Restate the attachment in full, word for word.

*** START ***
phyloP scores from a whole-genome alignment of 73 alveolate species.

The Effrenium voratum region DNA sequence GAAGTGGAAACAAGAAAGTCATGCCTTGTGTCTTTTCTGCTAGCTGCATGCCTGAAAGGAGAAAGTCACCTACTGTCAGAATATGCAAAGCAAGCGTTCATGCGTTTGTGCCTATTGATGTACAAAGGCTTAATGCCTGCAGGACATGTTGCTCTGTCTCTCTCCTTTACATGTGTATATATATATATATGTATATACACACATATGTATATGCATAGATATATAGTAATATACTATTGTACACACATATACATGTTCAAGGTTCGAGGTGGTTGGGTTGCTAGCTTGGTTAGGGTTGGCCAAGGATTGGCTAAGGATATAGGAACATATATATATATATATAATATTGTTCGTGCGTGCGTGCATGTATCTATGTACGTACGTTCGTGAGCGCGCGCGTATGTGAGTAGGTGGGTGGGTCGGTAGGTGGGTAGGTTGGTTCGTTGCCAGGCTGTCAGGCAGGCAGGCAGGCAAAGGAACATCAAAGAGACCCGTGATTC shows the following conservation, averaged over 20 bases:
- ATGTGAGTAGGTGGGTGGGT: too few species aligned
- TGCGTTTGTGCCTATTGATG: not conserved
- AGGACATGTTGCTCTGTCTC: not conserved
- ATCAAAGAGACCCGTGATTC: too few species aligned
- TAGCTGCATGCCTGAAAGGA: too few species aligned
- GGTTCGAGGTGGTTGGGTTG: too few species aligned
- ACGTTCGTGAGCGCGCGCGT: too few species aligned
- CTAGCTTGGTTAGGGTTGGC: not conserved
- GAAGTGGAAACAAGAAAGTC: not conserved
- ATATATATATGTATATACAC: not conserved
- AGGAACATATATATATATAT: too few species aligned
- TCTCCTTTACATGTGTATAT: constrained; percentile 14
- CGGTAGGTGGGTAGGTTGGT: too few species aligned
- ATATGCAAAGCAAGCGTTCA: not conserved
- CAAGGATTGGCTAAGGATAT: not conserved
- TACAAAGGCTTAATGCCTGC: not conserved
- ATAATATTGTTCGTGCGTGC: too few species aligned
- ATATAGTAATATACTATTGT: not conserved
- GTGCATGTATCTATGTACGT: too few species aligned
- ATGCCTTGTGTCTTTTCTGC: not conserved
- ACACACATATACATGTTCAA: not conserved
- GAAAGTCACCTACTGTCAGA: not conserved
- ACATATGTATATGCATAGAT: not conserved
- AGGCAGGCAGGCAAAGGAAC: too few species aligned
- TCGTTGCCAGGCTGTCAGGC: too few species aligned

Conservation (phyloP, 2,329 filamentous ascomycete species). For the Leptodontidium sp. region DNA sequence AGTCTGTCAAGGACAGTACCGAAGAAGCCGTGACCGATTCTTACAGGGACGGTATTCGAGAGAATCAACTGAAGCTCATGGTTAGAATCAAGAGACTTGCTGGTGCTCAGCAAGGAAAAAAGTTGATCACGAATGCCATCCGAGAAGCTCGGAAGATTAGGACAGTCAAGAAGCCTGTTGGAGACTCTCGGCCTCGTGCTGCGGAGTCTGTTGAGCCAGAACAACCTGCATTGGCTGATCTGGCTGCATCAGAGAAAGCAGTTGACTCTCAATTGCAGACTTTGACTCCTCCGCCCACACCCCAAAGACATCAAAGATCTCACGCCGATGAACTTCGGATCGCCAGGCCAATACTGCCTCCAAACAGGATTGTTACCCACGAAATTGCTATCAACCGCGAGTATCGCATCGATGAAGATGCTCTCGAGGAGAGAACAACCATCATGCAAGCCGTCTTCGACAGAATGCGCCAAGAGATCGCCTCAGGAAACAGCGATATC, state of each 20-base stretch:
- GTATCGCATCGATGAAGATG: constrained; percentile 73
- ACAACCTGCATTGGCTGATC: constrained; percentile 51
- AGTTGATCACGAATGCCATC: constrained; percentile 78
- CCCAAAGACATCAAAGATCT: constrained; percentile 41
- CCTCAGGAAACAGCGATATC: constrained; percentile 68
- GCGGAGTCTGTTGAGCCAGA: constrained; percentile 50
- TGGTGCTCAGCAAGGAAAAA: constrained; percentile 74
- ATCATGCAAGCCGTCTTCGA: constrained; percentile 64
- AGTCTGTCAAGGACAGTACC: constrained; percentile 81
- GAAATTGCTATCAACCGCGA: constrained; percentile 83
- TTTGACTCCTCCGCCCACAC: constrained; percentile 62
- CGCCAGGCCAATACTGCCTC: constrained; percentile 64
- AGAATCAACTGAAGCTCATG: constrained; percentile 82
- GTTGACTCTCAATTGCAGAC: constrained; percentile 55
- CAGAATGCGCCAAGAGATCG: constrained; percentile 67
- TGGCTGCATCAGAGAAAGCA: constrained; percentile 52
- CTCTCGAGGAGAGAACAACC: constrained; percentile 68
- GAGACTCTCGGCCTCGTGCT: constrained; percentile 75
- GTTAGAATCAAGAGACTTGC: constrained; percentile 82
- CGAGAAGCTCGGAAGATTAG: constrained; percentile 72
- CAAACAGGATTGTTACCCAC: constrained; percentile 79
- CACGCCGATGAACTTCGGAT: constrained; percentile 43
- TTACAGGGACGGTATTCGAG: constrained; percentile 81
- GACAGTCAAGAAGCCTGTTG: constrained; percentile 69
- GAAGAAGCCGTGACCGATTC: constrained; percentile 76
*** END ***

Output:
phyloP scores from a whole-genome alignment of 73 alveolate species.

The Effrenium voratum region DNA sequence GAAGTGGAAACAAGAAAGTCATGCCTTGTGTCTTTTCTGCTAGCTGCATGCCTGAAAGGAGAAAGTCACCTACTGTCAGAATATGCAAAGCAAGCGTTCATGCGTTTGTGCCTATTGATGTACAAAGGCTTAATGCCTGCAGGACATGTTGCTCTGTCTCTCTCCTTTACATGTGTATATATATATATATGTATATACACACATATGTATATGCATAGATATATAGTAATATACTATTGTACACACATATACATGTTCAAGGTTCGAGGTGGTTGGGTTGCTAGCTTGGTTAGGGTTGGCCAAGGATTGGCTAAGGATATAGGAACATATATATATATATATAATATTGTTCGTGCGTGCGTGCATGTATCTATGTACGTACGTTCGTGAGCGCGCGCGTATGTGAGTAGGTGGGTGGGTCGGTAGGTGGGTAGGTTGGTTCGTTGCCAGGCTGTCAGGCAGGCAGGCAGGCAAAGGAACATCAAAGAGACCCGTGATTC shows the following conservation, averaged over 20 bases:
- ATGTGAGTAGGTGGGTGGGT: too few species aligned
- TGCGTTTGTGCCTATTGATG: not conserved
- AGGACATGTTGCTCTGTCTC: not conserved
- ATCAAAGAGACCCGTGATTC: too few species aligned
- TAGCTGCATGCCTGAAAGGA: too few species aligned
- GGTTCGAGGTGGTTGGGTTG: too few species aligned
- ACGTTCGTGAGCGCGCGCGT: too few species aligned
- CTAGCTTGGTTAGGGTTGGC: not conserved
- GAAGTGGAAACAAGAAAGTC: not conserved
- ATATATATATGTATATACAC: not conserved
- AGGAACATATATATATATAT: too few species aligned
- TCTCCTTTACATGTGTATAT: constrained; percentile 14
- CGGTAGGTGGGTAGGTTGGT: too few species aligned
- ATATGCAAAGCAAGCGTTCA: not conserved
- CAAGGATTGGCTAAGGATAT: not conserved
- TACAAAGGCTTAATGCCTGC: not conserved
- ATAATATTGTTCGTGCGTGC: too few species aligned
- ATATAGTAATATACTATTGT: not conserved
- GTGCATGTATCTATGTACGT: too few species aligned
- ATGCCTTGTGTCTTTTCTGC: not conserved
- ACACACATATACATGTTCAA: not conserved
- GAAAGTCACCTACTGTCAGA: not conserved
- ACATATGTATATGCATAGAT: not conserved
- AGGCAGGCAGGCAAAGGAAC: too few species aligned
- TCGTTGCCAGGCTGTCAGGC: too few species aligned

Conservation (phyloP, 2,329 filamentous ascomycete species). For the Leptodontidium sp. region DNA sequence AGTCTGTCAAGGACAGTACCGAAGAAGCCGTGACCGATTCTTACAGGGACGGTATTCGAGAGAATCAACTGAAGCTCATGGTTAGAATCAAGAGACTTGCTGGTGCTCAGCAAGGAAAAAAGTTGATCACGAATGCCATCCGAGAAGCTCGGAAGATTAGGACAGTCAAGAAGCCTGTTGGAGACTCTCGGCCTCGTGCTGCGGAGTCTGTTGAGCCAGAACAACCTGCATTGGCTGATCTGGCTGCATCAGAGAAAGCAGTTGACTCTCAATTGCAGACTTTGACTCCTCCGCCCACACCCCAAAGACATCAAAGATCTCACGCCGATGAACTTCGGATCGCCAGGCCAATACTGCCTCCAAACAGGATTGTTACCCACGAAATTGCTATCAACCGCGAGTATCGCATCGATGAAGATGCTCTCGAGGAGAGAACAACCATCATGCAAGCCGTCTTCGACAGAATGCGCCAAGAGATCGCCTCAGGAAACAGCGATATC, state of each 20-base stretch:
- GTATCGCATCGATGAAGATG: constrained; percentile 73
- ACAACCTGCATTGGCTGATC: constrained; percentile 51
- AGTTGATCACGAATGCCATC: constrained; percentile 78
- CCCAAAGACATCAAAGATCT: constrained; percentile 41
- CCTCAGGAAACAGCGATATC: constrained; percentile 68
- GCGGAGTCTGTTGAGCCAGA: constrained; percentile 50
- TGGTGCTCAGCAAGGAAAAA: constrained; percentile 74
- ATCATGCAAGCCGTCTTCGA: constrained; percentile 64
- AGTCTGTCAAGGACAGTACC: constrained; percentile 81
- GAAATTGCTATCAACCGCGA: constrained; percentile 83
- TTTGACTCCTCCGCCCACAC: constrained; percentile 62
- CGCCAGGCCAATACTGCCTC: constrained; percentile 64
- AGAATCAACTGAAGCTCATG: constrained; percentile 82
- GTTGACTCTCAATTGCAGAC: constrained; percentile 55
- CAGAATGCGCCAAGAGATCG: constrained; percentile 67
- TGGCTGCATCAGAGAAAGCA: constrained; percentile 52
- CTCTCGAGGAGAGAACAACC: constrained; percentile 68
- GAGACTCTCGGCCTCGTGCT: constrained; percentile 75
- GTTAGAATCAAGAGACTTGC: constrained; percentile 82
- CGAGAAGCTCGGAAGATTAG: constrained; percentile 72
- CAAACAGGATTGTTACCCAC: constrained; percentile 79
- CACGCCGATGAACTTCGGAT: constrained; percentile 43
- TTACAGGGACGGTATTCGAG: constrained; percentile 81
- GACAGTCAAGAAGCCTGTTG: constrained; percentile 69
- GAAGAAGCCGTGACCGATTC: constrained; percentile 76